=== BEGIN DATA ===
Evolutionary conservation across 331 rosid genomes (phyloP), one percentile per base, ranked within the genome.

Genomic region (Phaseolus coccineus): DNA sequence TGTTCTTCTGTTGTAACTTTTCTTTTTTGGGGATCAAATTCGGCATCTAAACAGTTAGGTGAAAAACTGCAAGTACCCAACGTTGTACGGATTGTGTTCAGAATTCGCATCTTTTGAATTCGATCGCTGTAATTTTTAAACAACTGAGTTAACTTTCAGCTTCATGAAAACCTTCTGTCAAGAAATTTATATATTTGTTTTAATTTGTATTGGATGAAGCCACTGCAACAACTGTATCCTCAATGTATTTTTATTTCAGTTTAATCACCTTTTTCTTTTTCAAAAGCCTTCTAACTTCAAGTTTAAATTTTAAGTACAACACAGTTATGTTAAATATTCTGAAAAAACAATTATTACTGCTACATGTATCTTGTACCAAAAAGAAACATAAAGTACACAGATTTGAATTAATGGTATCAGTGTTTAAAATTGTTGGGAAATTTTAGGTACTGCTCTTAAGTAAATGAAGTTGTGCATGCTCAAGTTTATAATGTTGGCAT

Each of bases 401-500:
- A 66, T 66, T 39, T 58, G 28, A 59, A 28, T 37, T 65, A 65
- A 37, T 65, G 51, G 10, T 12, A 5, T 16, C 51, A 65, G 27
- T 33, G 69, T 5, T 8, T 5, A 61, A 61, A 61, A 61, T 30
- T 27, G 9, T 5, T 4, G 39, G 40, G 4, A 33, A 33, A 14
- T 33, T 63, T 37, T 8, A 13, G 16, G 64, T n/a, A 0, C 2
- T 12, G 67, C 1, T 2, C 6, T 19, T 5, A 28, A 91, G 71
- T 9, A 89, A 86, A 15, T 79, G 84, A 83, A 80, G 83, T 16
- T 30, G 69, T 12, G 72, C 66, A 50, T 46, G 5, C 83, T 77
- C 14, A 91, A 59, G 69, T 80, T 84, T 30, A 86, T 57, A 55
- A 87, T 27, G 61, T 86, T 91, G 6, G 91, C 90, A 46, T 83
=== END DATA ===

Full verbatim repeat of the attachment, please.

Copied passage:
Evolutionary conservation across 331 rosid genomes (phyloP), one percentile per base, ranked within the genome.

Genomic region (Phaseolus coccineus): DNA sequence TGTTCTTCTGTTGTAACTTTTCTTTTTTGGGGATCAAATTCGGCATCTAAACAGTTAGGTGAAAAACTGCAAGTACCCAACGTTGTACGGATTGTGTTCAGAATTCGCATCTTTTGAATTCGATCGCTGTAATTTTTAAACAACTGAGTTAACTTTCAGCTTCATGAAAACCTTCTGTCAAGAAATTTATATATTTGTTTTAATTTGTATTGGATGAAGCCACTGCAACAACTGTATCCTCAATGTATTTTTATTTCAGTTTAATCACCTTTTTCTTTTTCAAAAGCCTTCTAACTTCAAGTTTAAATTTTAAGTACAACACAGTTATGTTAAATATTCTGAAAAAACAATTATTACTGCTACATGTATCTTGTACCAAAAAGAAACATAAAGTACACAGATTTGAATTAATGGTATCAGTGTTTAAAATTGTTGGGAAATTTTAGGTACTGCTCTTAAGTAAATGAAGTTGTGCATGCTCAAGTTTATAATGTTGGCAT

Each of bases 401-500:
- A 66, T 66, T 39, T 58, G 28, A 59, A 28, T 37, T 65, A 65
- A 37, T 65, G 51, G 10, T 12, A 5, T 16, C 51, A 65, G 27
- T 33, G 69, T 5, T 8, T 5, A 61, A 61, A 61, A 61, T 30
- T 27, G 9, T 5, T 4, G 39, G 40, G 4, A 33, A 33, A 14
- T 33, T 63, T 37, T 8, A 13, G 16, G 64, T n/a, A 0, C 2
- T 12, G 67, C 1, T 2, C 6, T 19, T 5, A 28, A 91, G 71
- T 9, A 89, A 86, A 15, T 79, G 84, A 83, A 80, G 83, T 16
- T 30, G 69, T 12, G 72, C 66, A 50, T 46, G 5, C 83, T 77
- C 14, A 91, A 59, G 69, T 80, T 84, T 30, A 86, T 57, A 55
- A 87, T 27, G 61, T 86, T 91, G 6, G 91, C 90, A 46, T 83